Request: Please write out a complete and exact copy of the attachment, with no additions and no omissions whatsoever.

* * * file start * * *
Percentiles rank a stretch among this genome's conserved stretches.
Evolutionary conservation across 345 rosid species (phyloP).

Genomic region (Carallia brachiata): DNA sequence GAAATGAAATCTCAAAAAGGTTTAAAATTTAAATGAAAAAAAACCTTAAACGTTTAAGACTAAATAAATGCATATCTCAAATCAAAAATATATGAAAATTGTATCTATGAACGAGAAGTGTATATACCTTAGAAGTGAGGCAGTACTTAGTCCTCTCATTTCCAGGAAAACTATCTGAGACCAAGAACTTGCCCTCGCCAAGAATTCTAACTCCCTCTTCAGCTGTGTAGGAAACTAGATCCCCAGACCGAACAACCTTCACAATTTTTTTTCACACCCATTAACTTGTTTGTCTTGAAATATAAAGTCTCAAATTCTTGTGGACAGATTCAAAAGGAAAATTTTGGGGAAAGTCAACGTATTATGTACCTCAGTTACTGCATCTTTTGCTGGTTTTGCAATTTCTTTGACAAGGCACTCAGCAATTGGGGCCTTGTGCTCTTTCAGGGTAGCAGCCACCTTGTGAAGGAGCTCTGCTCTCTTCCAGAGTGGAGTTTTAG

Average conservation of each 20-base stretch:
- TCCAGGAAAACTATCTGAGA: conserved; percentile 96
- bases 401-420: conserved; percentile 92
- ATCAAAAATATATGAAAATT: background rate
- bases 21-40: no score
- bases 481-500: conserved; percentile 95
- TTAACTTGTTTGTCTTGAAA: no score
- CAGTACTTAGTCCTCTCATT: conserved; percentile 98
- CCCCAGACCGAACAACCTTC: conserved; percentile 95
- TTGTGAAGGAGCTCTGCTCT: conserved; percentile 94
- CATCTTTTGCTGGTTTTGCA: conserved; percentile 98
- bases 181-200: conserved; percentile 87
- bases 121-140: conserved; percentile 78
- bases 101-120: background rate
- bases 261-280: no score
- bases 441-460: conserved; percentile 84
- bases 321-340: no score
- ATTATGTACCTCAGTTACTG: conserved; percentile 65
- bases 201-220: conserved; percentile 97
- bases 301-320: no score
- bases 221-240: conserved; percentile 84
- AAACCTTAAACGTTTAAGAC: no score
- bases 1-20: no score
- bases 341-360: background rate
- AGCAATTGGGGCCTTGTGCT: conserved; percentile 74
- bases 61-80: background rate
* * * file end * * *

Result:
Percentiles rank a stretch among this genome's conserved stretches.
Evolutionary conservation across 345 rosid species (phyloP).

Genomic region (Carallia brachiata): DNA sequence GAAATGAAATCTCAAAAAGGTTTAAAATTTAAATGAAAAAAAACCTTAAACGTTTAAGACTAAATAAATGCATATCTCAAATCAAAAATATATGAAAATTGTATCTATGAACGAGAAGTGTATATACCTTAGAAGTGAGGCAGTACTTAGTCCTCTCATTTCCAGGAAAACTATCTGAGACCAAGAACTTGCCCTCGCCAAGAATTCTAACTCCCTCTTCAGCTGTGTAGGAAACTAGATCCCCAGACCGAACAACCTTCACAATTTTTTTTCACACCCATTAACTTGTTTGTCTTGAAATATAAAGTCTCAAATTCTTGTGGACAGATTCAAAAGGAAAATTTTGGGGAAAGTCAACGTATTATGTACCTCAGTTACTGCATCTTTTGCTGGTTTTGCAATTTCTTTGACAAGGCACTCAGCAATTGGGGCCTTGTGCTCTTTCAGGGTAGCAGCCACCTTGTGAAGGAGCTCTGCTCTCTTCCAGAGTGGAGTTTTAG

Average conservation of each 20-base stretch:
- TCCAGGAAAACTATCTGAGA: conserved; percentile 96
- bases 401-420: conserved; percentile 92
- ATCAAAAATATATGAAAATT: background rate
- bases 21-40: no score
- bases 481-500: conserved; percentile 95
- TTAACTTGTTTGTCTTGAAA: no score
- CAGTACTTAGTCCTCTCATT: conserved; percentile 98
- CCCCAGACCGAACAACCTTC: conserved; percentile 95
- TTGTGAAGGAGCTCTGCTCT: conserved; percentile 94
- CATCTTTTGCTGGTTTTGCA: conserved; percentile 98
- bases 181-200: conserved; percentile 87
- bases 121-140: conserved; percentile 78
- bases 101-120: background rate
- bases 261-280: no score
- bases 441-460: conserved; percentile 84
- bases 321-340: no score
- ATTATGTACCTCAGTTACTG: conserved; percentile 65
- bases 201-220: conserved; percentile 97
- bases 301-320: no score
- bases 221-240: conserved; percentile 84
- AAACCTTAAACGTTTAAGAC: no score
- bases 1-20: no score
- bases 341-360: background rate
- AGCAATTGGGGCCTTGTGCT: conserved; percentile 74
- bases 61-80: background rate